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One tension that social media users face is whether to present themselves in a way that’s idealized or in a way that’s authentic.

Whether you’re on Facebook, Instagram, Snapchat or TikTok, many people make huge efforts to curate the best version of themselves online.

But it might be better for your mental health not to craft an idealized view of yourself when using social media, according to a new study published Tuesday in Nature Communications.

There are psychological benefits associated with being authentic when it comes to Facebook posts and likes, a team of US researchers at New York’s Columbia Business School and Northwestern University’s Kellogg School of Management in Chicago found.

“Being prompted to post in an authentic way was associated with more positive mood and affect, and less negative mood within participants,” the study said.

“Our

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Facebook removes Trump post comparing COVID-19 to flu

Facebook removed a post Tuesday from President TrumpDonald John TrumpState Department revokes visa of Giuliani-linked Ukrainian ally: report White House Gift Shop selling ‘Trump Defeats COVID’ commemorative coin Biden says he should not have called Trump a clown in first debate MORE falsely claiming that the flu is more lethal than COVID-19.

“Many people every year, sometimes over 100,000, and despite the Vaccine, die from the Flu,” he wrote in the post. “Are we going to close down our Country? No, we have learned to live with it, just like we are learning to live with Covid, in most populations far less lethal!!!”

CNN first reported the takedown.

More than 209,000 Americans have died of COVID-19 this year, more than in the past five flu seasons combined.

The annual flu death total has been between 12,000 and 61,000 since 2010, according to Centers for Disease Control and Prevention estimates.

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Leaders From Facebook, YouTube, Best Buy, Verizon Media And More Weigh In

By Kelly Greenwood

My first grade son is already learning about mental health and wellbeing—as evidenced by his recent (at home) schoolwork.  If today’s employees had had this same early exposure, workplaces would be much more mentally healthy, authentic, and better equipped to provide support during these trying times. 

This year’s World Mental Health Day campaign for “increased investment in mental health” is more important than ever. It’s never too late to learn, whether you’re in first grade like my son or a CEO. For this piece, top business leaders and experts shared their lessons, inspiration and advice on three important questions about workplace mental health. All of them will be speaking at the virtual Make A Difference Summit US in association with Mind Share Partners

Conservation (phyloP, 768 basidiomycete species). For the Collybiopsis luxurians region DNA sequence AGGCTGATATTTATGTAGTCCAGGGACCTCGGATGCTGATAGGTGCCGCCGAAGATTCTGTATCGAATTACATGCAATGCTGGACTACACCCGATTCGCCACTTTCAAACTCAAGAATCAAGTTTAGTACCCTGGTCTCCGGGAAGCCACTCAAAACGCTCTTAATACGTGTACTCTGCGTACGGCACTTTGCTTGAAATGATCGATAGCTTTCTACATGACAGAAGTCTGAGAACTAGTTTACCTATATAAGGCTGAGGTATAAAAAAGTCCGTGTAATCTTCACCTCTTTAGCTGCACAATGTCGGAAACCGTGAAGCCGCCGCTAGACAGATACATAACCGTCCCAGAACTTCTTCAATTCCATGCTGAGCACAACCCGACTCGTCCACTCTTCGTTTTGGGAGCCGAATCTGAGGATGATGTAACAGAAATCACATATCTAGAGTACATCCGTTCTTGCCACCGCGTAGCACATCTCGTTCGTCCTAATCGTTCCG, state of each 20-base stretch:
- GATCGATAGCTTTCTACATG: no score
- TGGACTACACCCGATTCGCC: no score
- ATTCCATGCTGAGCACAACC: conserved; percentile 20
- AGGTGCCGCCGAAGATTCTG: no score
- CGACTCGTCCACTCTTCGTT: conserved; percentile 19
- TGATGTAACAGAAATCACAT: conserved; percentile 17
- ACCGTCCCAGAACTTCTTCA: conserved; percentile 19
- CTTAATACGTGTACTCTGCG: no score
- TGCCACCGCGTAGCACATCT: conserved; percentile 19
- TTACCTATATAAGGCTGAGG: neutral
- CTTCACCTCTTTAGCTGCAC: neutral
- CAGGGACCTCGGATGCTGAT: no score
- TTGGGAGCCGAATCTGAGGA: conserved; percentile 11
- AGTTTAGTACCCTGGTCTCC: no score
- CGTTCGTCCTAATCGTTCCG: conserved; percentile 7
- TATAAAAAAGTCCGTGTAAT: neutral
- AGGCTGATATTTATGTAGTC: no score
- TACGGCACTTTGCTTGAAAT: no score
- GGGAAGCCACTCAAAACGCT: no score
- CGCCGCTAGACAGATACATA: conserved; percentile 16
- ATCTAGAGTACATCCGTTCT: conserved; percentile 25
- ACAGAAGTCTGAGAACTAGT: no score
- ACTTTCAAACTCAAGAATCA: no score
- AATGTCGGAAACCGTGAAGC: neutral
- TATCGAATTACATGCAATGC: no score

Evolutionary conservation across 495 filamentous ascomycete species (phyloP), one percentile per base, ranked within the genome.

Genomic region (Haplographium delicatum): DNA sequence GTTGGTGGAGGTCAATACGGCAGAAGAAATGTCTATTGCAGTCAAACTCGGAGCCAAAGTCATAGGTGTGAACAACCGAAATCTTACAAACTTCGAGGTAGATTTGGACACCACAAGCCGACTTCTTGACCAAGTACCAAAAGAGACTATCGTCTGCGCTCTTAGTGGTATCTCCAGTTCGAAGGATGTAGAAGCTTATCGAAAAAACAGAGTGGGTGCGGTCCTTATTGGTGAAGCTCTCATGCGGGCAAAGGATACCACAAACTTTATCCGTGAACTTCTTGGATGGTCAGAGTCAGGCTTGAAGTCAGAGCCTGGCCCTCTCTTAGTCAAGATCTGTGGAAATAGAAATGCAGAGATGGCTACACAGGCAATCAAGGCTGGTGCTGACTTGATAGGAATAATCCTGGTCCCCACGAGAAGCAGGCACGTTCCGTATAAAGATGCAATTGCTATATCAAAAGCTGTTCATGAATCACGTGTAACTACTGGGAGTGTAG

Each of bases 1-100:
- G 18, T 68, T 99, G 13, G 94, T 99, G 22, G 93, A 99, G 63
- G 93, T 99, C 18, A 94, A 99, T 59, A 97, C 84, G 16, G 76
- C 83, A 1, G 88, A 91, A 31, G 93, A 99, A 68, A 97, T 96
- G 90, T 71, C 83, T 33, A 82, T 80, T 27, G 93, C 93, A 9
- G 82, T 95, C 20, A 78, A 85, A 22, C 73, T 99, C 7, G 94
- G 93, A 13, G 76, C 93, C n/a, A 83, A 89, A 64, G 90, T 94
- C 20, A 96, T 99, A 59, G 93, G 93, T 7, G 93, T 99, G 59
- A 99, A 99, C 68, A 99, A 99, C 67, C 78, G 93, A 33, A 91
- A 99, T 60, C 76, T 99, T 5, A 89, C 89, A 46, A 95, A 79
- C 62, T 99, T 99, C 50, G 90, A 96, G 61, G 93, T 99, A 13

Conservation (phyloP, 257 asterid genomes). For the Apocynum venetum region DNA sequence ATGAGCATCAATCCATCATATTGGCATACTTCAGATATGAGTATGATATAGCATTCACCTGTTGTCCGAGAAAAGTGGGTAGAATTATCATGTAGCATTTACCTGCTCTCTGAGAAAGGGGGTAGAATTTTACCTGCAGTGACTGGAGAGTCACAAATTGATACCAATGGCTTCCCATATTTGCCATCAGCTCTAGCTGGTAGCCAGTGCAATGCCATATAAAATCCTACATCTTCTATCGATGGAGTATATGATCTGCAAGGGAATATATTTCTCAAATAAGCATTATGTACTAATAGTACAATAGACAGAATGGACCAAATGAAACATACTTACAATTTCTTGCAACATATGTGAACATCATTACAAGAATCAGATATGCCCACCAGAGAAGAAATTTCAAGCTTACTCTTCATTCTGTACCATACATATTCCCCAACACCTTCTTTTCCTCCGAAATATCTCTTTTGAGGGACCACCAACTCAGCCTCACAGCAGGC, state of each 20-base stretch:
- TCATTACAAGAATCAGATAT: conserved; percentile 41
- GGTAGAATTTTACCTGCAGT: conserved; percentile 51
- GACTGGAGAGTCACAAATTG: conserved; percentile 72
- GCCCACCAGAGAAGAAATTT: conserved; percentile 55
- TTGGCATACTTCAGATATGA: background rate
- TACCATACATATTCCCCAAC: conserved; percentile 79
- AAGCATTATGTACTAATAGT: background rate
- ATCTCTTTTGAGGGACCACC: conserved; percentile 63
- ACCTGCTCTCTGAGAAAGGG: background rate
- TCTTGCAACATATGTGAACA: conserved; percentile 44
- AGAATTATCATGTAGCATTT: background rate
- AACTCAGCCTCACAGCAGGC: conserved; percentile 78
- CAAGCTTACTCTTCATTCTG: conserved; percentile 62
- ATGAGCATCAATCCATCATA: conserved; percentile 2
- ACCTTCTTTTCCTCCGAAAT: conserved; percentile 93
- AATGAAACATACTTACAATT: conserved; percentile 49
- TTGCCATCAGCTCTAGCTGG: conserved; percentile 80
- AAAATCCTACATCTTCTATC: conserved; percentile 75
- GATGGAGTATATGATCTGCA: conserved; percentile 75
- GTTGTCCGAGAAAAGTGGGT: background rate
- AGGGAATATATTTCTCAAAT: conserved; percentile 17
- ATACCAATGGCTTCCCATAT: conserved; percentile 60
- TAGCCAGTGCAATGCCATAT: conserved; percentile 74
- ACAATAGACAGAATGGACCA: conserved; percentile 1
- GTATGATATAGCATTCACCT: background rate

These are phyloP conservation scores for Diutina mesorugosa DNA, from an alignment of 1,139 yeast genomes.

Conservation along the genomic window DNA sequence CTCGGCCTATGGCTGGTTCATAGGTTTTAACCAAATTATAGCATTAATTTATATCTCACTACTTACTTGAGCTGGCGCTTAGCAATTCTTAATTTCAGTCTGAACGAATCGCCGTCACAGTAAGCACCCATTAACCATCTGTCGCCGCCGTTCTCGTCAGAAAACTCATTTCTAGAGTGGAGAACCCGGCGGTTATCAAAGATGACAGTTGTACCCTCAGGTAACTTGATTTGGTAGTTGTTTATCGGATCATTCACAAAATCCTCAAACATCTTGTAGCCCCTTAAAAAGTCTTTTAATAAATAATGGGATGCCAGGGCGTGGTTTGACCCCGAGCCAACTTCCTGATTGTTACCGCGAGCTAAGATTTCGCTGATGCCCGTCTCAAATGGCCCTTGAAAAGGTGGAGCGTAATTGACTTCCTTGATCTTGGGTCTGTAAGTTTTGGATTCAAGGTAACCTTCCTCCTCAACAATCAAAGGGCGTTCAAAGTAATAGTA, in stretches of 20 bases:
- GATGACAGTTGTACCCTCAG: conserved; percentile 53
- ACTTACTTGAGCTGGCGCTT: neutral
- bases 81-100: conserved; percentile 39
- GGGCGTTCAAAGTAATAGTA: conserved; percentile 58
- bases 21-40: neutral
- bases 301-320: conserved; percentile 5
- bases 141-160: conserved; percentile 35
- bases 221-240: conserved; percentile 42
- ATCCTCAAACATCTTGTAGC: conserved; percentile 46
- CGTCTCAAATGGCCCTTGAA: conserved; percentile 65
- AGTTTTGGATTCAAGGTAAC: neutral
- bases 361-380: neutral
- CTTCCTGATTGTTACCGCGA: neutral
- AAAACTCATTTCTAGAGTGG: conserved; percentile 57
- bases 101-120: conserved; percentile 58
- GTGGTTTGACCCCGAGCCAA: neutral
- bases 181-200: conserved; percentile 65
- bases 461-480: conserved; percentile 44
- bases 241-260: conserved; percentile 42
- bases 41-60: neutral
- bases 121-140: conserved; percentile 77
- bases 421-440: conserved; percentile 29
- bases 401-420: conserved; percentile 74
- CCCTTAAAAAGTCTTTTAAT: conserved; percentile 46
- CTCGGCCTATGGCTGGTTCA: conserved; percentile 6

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Taraji P. Henson to host mental health series for Facebook Watch

Taraji P. Henson is set to host a show about mental health on Facebook Watch.



Taraji P. Henson holding a sign posing for the camera


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Taraji P. Henson

The ‘Empire’ star will be the face of a brand new series titled ‘Peace of Mind with Taraji’, which will be co-hosted by the actress and Tracie Jade Jenkins, who is the executive director of the Boris Lawrence Henson Foundation, which was set up by Taraji to help end the stigma around mental health.

According to Deadline, Taraji and Tracie will use the series to dive into issues of mental health, particularly those affecting the Black community, and will interviews experts, celebrities, and everyday people.

The hosts will also show viewers how to show support and combat stigma surrounding the treatment of mental health issues.

Taraji – who named the Boris Lawrence Henson Foundation after her late father – said in a statement: “I’ve long been a mental health

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Taraji P. Henson Hosting New Talk Show About Mental Health for Facebook Watch

American Express

Taraji P. Henson is adding “talk-show host” to her already extensive resume.

The actress is set to host a new Facebook Watch series that will focus on the importance of mental health, the platform announced Monday.

Henson will co-host alongside her longtime friend Tracie Jade Jenkins, and together the two will discuss mental health issues — particularly those in the Black community — with celebrities, experts and everyday people. Each episode will focus on a different mental health topic.

The show is currently called Peace of Mind With Taraji and will begin production later this year.

“I’ve long been a mental health advocate for the Black community and created the Boris Lawrence Henson Foundation in 2018 that has provided resources to thousands of people who are struggling,” Henson said in a statement. “I’m looking forward to bringing this new talk series to Facebook Watch, where I can continue